“The Power and Control Over Intimacy”
From Cannes and Telluride nominee Ewa Banaszkiewicz and Mateusz Dymek comes a fiction film that takes the form of a first-time filmmaker’s documentary.
MY FRIEND THE POLISH GIRL borrows from cinema verite and video bloggers to create a rare naturalism in style and performance. The fiction film watches as an experimental documentary told through the eyes (and lens) of amateur filmmaker Katie: an American rich kidfollowing Alicja, an erratic unemployed Polish actress. Set in a post-Brexit-vote London, Katie’s colonising, disruptive presence in Alicja’s life mirrors the treatment of migrants in the UK: Welcomed, used, then discarded. A raw, sexual, and visually brash film exploring the abusive power and control over someone’s intimacy.
The filmmakers have done a great job in portraying London as a place of opportunity but also a city where it is difficult to make friends. Watching Alicja go about her life, the movie deals with her psychological state, and in doing so, there are echoes of Polish director Roman Polanski’s London-set Repulsion (1965). As with that film, the more time we spend with the protagonist, the more we understand her fears, her sexual repression and her pathological state, riven with loneliness. It’s complicated by Katie being omnipresent, and like the classic 1992 Belgian film Man Bites Dog, it asks questions of what it actually means to document lives. Is there a form of exploitation going on? Do you change the story by having a camera there? Is Katie using and exploiting Alicja for her own purposes, given that at one stage she even moves in with her? – by Kaleem Aftab, Cineurope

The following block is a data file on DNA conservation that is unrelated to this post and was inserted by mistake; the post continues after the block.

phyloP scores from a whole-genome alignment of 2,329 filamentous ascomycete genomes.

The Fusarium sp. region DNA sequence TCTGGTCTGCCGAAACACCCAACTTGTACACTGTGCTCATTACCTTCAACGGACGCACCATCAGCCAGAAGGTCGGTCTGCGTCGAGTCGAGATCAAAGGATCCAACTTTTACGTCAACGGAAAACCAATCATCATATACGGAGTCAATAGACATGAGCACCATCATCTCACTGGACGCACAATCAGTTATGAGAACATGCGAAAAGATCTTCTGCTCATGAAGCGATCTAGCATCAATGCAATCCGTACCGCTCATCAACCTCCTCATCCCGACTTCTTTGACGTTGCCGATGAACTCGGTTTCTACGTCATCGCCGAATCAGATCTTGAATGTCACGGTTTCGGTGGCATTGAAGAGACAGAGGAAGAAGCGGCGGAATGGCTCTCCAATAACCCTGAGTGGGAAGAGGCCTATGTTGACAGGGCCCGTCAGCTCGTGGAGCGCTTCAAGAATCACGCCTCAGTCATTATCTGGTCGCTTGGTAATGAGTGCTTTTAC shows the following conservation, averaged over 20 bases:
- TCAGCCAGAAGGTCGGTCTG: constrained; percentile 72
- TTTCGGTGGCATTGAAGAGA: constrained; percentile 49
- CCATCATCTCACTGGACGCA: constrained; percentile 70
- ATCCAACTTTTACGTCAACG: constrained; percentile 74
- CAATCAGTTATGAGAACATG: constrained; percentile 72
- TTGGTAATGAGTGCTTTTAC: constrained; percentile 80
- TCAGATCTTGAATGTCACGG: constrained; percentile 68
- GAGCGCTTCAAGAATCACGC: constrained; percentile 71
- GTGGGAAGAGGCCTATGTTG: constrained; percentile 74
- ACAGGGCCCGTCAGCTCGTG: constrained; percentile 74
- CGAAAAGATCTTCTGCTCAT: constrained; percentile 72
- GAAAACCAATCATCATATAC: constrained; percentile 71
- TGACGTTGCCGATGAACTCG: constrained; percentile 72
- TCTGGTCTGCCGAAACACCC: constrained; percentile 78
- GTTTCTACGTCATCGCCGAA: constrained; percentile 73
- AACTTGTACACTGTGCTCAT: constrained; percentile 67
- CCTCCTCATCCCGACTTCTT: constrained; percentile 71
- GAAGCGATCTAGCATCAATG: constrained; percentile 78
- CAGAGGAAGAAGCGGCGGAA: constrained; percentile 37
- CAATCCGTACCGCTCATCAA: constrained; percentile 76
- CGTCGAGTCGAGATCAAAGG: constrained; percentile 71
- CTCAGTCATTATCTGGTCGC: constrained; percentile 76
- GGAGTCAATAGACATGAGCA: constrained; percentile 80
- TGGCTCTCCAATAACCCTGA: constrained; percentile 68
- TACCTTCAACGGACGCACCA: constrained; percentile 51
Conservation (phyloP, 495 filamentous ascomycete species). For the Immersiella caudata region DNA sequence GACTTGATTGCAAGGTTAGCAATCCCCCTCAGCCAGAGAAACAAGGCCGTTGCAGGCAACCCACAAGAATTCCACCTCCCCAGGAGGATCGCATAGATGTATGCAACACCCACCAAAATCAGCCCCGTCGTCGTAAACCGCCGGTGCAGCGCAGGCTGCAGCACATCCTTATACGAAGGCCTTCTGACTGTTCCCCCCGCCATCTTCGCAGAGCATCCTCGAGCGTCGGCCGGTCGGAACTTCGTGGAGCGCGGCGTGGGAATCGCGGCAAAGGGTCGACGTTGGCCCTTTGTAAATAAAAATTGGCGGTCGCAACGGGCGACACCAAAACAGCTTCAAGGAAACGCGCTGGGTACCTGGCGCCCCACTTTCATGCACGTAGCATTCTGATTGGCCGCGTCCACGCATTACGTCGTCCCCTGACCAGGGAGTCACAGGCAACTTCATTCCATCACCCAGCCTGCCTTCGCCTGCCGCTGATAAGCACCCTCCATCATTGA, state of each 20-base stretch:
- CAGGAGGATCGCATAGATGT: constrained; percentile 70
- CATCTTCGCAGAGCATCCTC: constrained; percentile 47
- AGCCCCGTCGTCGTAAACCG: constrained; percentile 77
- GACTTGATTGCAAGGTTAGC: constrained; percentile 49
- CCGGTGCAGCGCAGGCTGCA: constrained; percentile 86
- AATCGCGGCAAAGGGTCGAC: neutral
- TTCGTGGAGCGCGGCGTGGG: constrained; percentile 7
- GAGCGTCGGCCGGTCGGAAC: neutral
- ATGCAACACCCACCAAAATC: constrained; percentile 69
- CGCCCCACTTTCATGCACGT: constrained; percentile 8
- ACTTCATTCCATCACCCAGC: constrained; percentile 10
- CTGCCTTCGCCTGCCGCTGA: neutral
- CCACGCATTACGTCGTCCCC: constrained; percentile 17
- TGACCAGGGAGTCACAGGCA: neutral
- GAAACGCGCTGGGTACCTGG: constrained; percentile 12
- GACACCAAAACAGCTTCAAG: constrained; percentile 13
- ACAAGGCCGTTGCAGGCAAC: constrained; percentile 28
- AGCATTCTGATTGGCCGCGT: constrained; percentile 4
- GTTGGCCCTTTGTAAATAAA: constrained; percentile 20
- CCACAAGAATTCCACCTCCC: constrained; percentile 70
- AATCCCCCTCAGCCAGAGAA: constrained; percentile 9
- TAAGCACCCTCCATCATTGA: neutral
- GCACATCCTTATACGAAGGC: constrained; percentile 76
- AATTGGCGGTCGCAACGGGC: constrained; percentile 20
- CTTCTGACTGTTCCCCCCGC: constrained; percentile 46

Overall, My Friend is a brave attempt to discuss the essence of documentary filmmaking, and, in spite of everything, it is a very worthwhile watch. – by Meredith Taylor, Filmuforia
In a powerful and fresh visual language that combines cinéma vérité with drawn animation and style elements from vlogs, this convincing feature debut provides a reflection on the rapacious relationship between filmmaker, subject and spectator. – Rotterdam Film Festival
To call Mateusz Dymek’s and Ewa Banaszkiewicz’s Moja Polska Dziewczyna (My Friend the Polish Girl) a “mockumentary” seems reductive: focusing on an American filmmaker’s creation of a documentary about a Polish immigrant in London, the film offers a very smart reflection on the complex, slippery dynamic between documentary-maker and subject that is witty, disturbing, playful and formally fresh, and that constantly surprises the viewer. – by Alex Ramon, Popmatters